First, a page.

“Teens are learning where their passions lie and what their power is. We help them put those two things together,” Naomi said. “It’s so impactful how dreaming of a better future and then working to bring that world into being can be. They’re not so jaded yet that they can still do the imaginative stuff. This group is so much more knowledgeable, engaged and involved than I was at that age – they have so many questions. They’re honing in on what they want to study, what they want to do full time with their lives, and now they already have some of these questions answered.”

The biggest takeaway from doing this, Naomi explained, is being willing to try something new and to harness your own power.

“You may not have a classical education in something, but you can learn from people who are smart and have experience. Pursue the idea you have – work to make it happen. That has changed so much of the way I’ve been thinking about things in the last two years. I created a program from scratch and now I am asked to run something like this. It has opened a lot of doors for me and posed a lot of questions of how to incorporate this into my career,” Naomi said. “From this, I truly believe that one can impart their values and make change in any environment they’re in.”

Applications for the Avodah Justice Fellowship are open in Kansas City and Chicago. Apply here.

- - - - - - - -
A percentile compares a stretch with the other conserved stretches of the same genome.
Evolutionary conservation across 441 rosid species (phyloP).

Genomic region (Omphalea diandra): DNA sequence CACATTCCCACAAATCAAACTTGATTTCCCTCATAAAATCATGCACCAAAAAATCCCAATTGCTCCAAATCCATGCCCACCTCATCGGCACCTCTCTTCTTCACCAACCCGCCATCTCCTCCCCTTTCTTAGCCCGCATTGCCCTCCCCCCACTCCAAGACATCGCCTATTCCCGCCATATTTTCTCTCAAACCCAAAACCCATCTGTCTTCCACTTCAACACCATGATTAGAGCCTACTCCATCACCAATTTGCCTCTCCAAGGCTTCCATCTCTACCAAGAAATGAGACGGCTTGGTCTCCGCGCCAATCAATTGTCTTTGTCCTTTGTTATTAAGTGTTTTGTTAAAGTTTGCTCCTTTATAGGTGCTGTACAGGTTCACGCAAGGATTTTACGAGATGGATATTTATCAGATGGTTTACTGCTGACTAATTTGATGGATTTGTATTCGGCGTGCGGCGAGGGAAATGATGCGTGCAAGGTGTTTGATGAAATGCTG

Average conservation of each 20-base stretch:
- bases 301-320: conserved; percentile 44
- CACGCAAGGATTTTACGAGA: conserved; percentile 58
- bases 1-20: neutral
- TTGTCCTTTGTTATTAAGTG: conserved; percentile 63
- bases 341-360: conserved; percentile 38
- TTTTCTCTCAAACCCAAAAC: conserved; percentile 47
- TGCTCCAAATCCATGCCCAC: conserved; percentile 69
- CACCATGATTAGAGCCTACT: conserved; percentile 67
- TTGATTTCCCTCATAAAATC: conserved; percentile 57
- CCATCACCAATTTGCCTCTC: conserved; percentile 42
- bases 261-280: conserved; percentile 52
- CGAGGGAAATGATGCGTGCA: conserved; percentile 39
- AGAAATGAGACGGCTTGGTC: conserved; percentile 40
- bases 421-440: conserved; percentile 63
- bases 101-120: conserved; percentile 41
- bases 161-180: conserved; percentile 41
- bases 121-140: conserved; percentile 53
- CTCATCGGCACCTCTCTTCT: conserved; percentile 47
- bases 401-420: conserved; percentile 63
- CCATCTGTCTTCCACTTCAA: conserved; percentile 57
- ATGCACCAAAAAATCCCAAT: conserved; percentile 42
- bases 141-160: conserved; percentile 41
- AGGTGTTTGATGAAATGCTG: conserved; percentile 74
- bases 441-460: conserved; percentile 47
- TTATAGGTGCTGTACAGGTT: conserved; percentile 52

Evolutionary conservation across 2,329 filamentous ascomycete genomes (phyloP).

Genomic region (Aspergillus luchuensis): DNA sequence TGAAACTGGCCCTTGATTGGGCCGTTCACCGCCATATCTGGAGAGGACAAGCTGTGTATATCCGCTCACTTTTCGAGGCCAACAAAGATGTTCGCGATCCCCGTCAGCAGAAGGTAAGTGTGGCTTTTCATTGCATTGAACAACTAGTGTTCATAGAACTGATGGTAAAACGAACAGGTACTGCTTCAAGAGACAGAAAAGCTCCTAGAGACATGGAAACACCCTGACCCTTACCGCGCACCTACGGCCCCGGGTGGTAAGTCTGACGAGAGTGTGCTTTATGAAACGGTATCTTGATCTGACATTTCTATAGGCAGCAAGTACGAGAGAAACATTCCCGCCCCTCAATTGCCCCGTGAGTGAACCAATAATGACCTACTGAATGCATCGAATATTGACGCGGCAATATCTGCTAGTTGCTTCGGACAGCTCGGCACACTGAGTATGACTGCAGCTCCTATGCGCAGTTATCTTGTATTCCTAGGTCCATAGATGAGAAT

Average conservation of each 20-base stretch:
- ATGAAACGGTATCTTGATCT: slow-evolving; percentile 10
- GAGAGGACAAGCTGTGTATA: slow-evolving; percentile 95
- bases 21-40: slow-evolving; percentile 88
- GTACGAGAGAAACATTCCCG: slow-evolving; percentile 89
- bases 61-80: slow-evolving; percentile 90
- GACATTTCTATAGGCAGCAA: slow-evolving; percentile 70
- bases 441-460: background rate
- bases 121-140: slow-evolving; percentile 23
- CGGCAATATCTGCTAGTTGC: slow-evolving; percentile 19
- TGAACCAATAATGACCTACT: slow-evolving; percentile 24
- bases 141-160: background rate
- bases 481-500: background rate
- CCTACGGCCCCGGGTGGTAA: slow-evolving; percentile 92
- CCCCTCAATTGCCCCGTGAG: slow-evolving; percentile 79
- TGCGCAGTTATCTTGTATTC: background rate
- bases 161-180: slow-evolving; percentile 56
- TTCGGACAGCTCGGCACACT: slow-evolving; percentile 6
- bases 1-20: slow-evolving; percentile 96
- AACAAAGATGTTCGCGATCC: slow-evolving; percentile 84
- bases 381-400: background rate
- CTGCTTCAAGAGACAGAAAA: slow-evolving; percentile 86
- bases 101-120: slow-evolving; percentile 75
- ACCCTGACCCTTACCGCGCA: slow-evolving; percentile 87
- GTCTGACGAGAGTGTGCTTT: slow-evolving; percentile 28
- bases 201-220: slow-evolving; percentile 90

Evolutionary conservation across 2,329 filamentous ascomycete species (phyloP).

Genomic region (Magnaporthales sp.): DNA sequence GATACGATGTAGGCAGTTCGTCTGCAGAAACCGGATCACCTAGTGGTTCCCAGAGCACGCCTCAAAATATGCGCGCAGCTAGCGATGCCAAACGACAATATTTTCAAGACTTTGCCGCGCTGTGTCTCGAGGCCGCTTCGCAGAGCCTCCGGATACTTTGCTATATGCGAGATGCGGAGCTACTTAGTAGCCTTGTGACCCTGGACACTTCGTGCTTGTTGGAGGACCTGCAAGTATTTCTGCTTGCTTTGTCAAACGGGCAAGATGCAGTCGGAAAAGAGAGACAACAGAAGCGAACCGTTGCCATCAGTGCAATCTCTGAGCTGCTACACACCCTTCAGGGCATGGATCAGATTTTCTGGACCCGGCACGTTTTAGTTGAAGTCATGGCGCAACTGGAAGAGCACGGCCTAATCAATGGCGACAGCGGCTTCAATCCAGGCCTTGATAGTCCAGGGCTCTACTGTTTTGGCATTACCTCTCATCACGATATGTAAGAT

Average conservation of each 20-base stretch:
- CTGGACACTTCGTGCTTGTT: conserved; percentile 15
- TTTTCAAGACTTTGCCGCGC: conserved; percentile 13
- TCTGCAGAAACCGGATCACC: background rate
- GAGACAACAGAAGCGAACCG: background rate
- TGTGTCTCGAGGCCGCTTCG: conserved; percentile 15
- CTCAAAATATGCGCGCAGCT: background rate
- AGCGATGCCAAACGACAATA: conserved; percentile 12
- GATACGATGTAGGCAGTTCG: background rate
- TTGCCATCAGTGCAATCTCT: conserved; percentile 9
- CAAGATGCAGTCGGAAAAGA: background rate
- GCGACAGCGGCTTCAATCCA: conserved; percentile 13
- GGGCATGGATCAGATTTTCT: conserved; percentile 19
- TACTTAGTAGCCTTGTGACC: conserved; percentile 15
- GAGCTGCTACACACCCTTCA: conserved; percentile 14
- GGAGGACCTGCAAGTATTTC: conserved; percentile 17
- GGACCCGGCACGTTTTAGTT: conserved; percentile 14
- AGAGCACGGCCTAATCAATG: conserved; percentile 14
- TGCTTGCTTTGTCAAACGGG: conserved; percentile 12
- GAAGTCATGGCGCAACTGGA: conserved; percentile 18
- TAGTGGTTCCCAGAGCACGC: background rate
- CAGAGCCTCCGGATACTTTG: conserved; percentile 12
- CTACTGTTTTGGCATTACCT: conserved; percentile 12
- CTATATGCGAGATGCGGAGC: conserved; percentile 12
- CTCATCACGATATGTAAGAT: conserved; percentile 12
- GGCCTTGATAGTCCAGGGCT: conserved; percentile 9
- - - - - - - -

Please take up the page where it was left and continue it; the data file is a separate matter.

For Teens:

The Joseph Stern Social Justice Fellowship for High School Students is a cohort-based, intensive, 10-month program that gives teens of all abilities the opportunity to learn about and practice making change in their communities, with support from an experienced activist.

Over the course of the program, participants will:

  • Learn together about ways to effect change in the world.
  • Engage in in-depth discussions on social justice issues selected by the participants.
  • Meet with community leaders and activists.
  • Practice what they’ve learned in small teams and make change!

Thursdays, Oct 6, 2022–May 18, 2023, 6–7:30 pm, $700

Register Here:

Sessions will take place in person at the JCC. It is important to us that this program be financially accessible for all who are interested. If your family would like to discuss financial assistance for this program, please email Austin Rieders at

The Joseph Stern Social Justice Fellowship is copresented by BBYO, Avodah, and the Marlene Meyerson JCC Manhattan and funded by the Matana Giving Circle.